It might seem odd to use a story of upward mobility to defend the welfare state, since upward mobility stories focus on individual agency and individual outcomes while the welfare state focuses on groups and structural forces. But read properly, upward mobility stories teach us that, as Bruce Robbins has argued, no one ever rises alone. In the great nineteenth-century bildungsromans, protagonists are always assisted by other people: Pip in Great Expectations has a mysterious benefactor, Jane Eyre has a rich uncle, and the eager young men from Stendhal’s and Balzac’s provinces all have worldly-wise Parisiennes. In the twentieth-century versions of the upward mobility story, most commonly found in memoirs and film, the role of benefactor is instead most commonly performed by some part of the government, whether it be welfare agencies or public universities or the FBI in The Silence of the Lambs. Thus the nineteenth-century stories make the case for assistance, the twentieth-century ones show that it comes most efficiently from the government, and together, Robbins argues, they secure support for the welfare state.

Stories like this, however, can no longer be told, and not just because Fairbrother died before he was done. By the time Krystal arrives at the school, her right to be there is no longer certain, and the addiction clinic that her mother needs even more urgently is about to be shut down. Rowling can’t show us how institutions help the poor to rise, only how the dismantling of them further immiserates the poor. In The Casual Vacancy, then, Rowling writes the troubled epilogue to the long tradition Robbins has identified, showing us what happens to the story of upward mobility now that the welfare state is coming undone.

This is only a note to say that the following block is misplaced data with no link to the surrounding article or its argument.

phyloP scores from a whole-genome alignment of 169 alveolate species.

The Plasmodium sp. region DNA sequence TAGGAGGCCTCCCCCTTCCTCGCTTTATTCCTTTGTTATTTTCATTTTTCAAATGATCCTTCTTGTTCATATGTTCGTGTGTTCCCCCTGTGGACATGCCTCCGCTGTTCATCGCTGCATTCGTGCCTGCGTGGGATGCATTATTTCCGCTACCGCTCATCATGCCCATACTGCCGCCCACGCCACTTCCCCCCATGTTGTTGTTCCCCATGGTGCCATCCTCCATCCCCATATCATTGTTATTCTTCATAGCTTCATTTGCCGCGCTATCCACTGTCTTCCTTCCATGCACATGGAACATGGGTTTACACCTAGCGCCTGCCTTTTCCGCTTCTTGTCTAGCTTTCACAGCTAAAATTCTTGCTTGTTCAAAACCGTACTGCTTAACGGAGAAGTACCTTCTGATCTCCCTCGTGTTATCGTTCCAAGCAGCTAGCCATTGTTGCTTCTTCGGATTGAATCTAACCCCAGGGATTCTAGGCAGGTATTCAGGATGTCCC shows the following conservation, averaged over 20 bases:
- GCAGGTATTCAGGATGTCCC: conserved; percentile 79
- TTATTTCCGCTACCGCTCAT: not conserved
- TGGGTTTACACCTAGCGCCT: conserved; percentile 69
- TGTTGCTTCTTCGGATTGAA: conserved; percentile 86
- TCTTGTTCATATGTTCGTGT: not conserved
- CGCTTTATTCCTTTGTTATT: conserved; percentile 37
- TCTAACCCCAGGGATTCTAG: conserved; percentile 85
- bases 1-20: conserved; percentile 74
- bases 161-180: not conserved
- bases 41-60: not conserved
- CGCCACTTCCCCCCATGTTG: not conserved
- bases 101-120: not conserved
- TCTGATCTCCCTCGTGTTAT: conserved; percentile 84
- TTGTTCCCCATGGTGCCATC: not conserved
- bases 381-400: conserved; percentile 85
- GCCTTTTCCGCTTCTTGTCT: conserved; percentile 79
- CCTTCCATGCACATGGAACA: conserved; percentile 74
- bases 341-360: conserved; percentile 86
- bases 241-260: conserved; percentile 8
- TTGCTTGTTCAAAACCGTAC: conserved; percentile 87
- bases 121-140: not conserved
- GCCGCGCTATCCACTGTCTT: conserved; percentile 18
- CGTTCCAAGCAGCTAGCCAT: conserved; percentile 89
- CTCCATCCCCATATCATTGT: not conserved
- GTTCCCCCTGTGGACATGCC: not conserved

Rowling does this competently enough, but at the cost of the novel’s other ambitions. The publishing world may have hoped for a blockbuster, but Rowling hoped for something else. It’s no coincidence that Fairbrother shares a name with the kindly vicar from Middlemarch: Rowling is attempting to write a Middlemarch for our day, complete with a local election that crystallizes national trends, an insistence on the power of sympathy, and a plot that turns on local gossip, here posted on the village website. In rewriting the most famously serious novel in the English tradition, Rowling reveals her desire to be seen as a serious novelist in her own right. But whereas she had once, in drawing on the classics of children’s fantasy, transcended her models and made the genre her own, here her efforts never rise above the well-intentioned, the dutiful, the dull.